With the lowering of C corporation tax rates, several clients have asked about corporate structure. In the past, the best choice was almost always an S corporation. But the new tax law has made it a more difficult question to answer. There are a lot of factors that play into the decision.
Many farms were incorporated as C-corps in the 1960s, 1970s and 1980s. At the time, the highest corporate tax rate was lower than the individual rate, and C-corps allowed farmers to deduct personal expenses such as housing. However, there was a price to pay. Land contributed to a C-corp was trapped — the corporation had to pay tax on profits, and the shareholders paid tax on the dividend distributions, or ultimately, liquidation gains (double taxation). However, until 1986, there was an opportunity for closely-held C-corp to liquidate without the double tax. That door closed over 30 years ago.
After the 1986 Tax Reform Act, individual tax rates went down. Many farmers looked at converting to an S-corp to avoid the double taxation, especially at retirement. This was especially the case if the stockholders were no longer living on the farm. Pass-through income-tax treatment and reduction of self-employment tax were a big draw to farmers. But with the 2018 tax law changes, people have begun to ask if C-corps could be making a comeback.
Starting in 2018, the tax rate for a C-corp is a flat 21%, and the highest individual rate is 37%. In addition, dividends from a corporation are taxed at 0%, 15% or 20% (depending upon the stockholder’s level of taxable income), and they are subject to the net investment income tax. Almost always, the tax rate paid by S-corp shareholders will be less than the combined tax rate on a C-corp paying dividends.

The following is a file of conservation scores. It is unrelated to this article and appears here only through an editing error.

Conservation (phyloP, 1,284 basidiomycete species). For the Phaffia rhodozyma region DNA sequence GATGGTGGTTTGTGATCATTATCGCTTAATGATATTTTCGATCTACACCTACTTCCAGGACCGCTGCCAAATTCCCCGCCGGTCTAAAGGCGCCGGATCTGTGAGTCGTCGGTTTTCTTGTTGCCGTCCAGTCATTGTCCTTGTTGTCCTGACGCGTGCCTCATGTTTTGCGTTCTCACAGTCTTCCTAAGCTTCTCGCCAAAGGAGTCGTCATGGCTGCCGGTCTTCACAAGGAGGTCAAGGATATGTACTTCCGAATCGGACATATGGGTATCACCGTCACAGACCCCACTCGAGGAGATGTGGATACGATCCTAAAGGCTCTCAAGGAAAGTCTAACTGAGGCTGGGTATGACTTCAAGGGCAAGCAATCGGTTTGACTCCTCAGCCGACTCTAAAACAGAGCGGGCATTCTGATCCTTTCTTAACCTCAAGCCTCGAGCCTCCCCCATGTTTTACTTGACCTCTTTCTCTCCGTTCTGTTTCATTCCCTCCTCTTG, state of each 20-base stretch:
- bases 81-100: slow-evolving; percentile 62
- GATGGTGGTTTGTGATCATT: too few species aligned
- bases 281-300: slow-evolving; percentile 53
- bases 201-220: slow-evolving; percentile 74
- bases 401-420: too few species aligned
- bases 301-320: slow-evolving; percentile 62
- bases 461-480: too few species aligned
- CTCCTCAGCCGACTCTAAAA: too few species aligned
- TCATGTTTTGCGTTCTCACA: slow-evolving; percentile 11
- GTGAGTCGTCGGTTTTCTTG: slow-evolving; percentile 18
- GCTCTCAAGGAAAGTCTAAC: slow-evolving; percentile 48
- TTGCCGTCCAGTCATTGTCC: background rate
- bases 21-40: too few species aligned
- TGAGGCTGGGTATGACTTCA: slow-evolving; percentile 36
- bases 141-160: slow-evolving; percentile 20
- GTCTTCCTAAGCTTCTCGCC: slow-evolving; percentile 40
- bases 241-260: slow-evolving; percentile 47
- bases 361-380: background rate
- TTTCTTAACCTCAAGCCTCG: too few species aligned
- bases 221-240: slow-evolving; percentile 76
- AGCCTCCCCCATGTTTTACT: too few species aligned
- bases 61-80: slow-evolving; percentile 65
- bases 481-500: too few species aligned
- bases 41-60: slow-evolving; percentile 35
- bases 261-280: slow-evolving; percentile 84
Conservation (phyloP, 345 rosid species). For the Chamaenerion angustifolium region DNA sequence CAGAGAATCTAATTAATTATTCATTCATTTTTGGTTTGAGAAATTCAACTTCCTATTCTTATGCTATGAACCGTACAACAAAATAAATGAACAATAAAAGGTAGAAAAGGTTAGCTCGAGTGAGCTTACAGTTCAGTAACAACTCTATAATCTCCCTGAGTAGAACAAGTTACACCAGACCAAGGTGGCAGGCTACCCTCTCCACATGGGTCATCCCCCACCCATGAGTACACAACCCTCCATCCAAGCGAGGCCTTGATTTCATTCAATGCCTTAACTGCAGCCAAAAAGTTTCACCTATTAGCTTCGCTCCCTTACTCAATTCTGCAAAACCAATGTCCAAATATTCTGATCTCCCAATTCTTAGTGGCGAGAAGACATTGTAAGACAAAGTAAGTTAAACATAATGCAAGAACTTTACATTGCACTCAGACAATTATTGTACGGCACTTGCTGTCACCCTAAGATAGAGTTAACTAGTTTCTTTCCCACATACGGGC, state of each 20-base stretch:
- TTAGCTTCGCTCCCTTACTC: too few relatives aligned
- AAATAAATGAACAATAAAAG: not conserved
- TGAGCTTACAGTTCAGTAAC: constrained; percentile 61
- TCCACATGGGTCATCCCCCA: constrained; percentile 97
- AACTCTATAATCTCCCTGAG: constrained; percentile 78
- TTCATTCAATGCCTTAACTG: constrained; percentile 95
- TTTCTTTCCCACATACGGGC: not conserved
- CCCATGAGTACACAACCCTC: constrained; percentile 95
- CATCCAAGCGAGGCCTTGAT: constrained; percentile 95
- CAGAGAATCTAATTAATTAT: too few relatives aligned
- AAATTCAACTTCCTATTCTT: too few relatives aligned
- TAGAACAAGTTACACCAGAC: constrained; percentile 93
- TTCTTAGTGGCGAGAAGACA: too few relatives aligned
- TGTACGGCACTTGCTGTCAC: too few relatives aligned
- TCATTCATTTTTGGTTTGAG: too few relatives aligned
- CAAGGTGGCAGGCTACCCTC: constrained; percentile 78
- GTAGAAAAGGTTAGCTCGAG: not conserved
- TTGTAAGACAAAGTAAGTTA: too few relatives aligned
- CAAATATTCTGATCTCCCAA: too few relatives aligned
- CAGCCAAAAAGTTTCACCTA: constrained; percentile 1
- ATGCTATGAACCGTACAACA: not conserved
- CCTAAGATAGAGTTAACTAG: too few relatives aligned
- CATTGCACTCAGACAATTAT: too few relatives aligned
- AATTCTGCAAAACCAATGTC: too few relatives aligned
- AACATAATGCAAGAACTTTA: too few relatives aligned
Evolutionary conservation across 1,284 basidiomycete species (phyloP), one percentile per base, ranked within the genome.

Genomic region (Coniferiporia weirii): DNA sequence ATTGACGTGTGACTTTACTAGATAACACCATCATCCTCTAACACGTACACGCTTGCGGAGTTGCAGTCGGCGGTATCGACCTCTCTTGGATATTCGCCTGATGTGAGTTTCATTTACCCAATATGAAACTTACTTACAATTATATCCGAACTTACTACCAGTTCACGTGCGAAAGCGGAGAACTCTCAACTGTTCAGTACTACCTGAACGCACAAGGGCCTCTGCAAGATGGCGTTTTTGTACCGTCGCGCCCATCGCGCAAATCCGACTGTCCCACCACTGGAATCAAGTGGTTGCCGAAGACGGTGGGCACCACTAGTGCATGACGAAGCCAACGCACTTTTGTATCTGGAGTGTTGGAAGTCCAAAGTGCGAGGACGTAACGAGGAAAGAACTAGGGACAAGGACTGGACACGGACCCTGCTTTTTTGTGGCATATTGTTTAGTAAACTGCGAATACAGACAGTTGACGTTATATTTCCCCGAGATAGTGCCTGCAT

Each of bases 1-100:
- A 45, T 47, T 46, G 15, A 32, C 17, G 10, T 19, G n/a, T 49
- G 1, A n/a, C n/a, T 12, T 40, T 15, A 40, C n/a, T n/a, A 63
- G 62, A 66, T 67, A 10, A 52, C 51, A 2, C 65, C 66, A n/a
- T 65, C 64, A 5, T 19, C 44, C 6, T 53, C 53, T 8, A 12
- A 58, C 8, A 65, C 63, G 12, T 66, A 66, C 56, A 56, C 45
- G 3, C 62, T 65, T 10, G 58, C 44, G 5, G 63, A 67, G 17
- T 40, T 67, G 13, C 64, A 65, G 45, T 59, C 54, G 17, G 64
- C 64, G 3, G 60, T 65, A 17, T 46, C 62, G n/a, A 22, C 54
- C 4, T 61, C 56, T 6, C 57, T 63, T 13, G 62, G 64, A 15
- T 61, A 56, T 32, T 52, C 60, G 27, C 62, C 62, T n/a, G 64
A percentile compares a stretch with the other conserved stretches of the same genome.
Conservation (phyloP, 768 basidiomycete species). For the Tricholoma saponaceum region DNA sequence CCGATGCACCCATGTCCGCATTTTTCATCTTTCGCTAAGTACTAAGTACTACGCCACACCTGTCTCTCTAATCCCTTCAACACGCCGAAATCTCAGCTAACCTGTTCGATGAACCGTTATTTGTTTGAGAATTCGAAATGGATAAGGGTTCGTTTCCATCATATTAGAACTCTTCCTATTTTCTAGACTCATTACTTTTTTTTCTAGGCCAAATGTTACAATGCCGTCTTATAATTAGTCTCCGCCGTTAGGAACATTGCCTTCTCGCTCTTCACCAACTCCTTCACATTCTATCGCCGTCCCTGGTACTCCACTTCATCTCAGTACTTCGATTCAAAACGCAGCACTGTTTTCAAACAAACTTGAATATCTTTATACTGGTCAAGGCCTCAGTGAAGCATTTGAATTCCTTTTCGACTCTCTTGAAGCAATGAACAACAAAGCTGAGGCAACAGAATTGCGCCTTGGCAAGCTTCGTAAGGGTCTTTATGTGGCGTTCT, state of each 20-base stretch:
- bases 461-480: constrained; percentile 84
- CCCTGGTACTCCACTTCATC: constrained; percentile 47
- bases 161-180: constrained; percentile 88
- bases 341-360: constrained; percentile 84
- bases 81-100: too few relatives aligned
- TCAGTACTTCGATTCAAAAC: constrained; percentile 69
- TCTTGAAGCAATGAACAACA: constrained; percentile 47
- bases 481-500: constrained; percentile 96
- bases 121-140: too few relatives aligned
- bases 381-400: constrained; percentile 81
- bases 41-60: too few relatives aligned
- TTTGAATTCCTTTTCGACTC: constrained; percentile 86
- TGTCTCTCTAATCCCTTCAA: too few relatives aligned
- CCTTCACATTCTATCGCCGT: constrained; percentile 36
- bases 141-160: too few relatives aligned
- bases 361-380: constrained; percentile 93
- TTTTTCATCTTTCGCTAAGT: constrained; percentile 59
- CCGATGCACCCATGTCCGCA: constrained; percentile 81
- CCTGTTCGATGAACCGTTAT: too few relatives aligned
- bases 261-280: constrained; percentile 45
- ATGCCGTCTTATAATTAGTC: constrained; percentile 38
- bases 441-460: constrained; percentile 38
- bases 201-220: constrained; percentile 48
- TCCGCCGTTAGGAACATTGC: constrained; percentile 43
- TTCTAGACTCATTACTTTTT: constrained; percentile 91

The S-corp has another tax benefit under the new law. The Section 199A deduction for qualified business income only applies to pass-through entities, not C-corps. The deduction is subject to limitations, however. This effectively puts the top tax rate on qualified business income earned by an S-corp as low as 29.6%.
For more on the Section 199A deduction, see last month’s Taxlink column here: https://www.dtnpf.com/…
However, if you want to convert a C-corp into an S-corp, there is a hidden wrinkle called the built-in gains (BIG) tax. For a period of five years after the S election is made, the shareholders recognize additional tax on the gain that was on the books as of the date of the switch. The BIG tax can be mitigated with proper planning.
Another issue with changing to an S-corp is the loss of certain tax attributes. If the C-corp had a net operating loss, it can only be used to offset the BIG tax after the switch. Any excess would be suspended until the S-corp converted back to a C-corp. S-corp shareholders may not be able to utilize prior-year losses generated by the corporation when it was a C-corp.
There are other considerations when looking at a conversion to an S-corp. For example, S-corp losses can be used to offset other personal income (subject to some limitations), whereas C-corp losses can only offset future C-corp profits. Also, Schedule K-1 income from an S-corp is not subject to self-employment tax.
So what is the best entity choice? For the majority of my farm clients, it is S-corp. The exception is the smaller farm corporation that provides tax-free housing to its shareholder-employees.
Editor’s Note: Tax Columnist Rod Mauszycki is a CPA and tax partner with the accounting firm of CliftonLarsonAllen, in Minneapolis, Minnesota.
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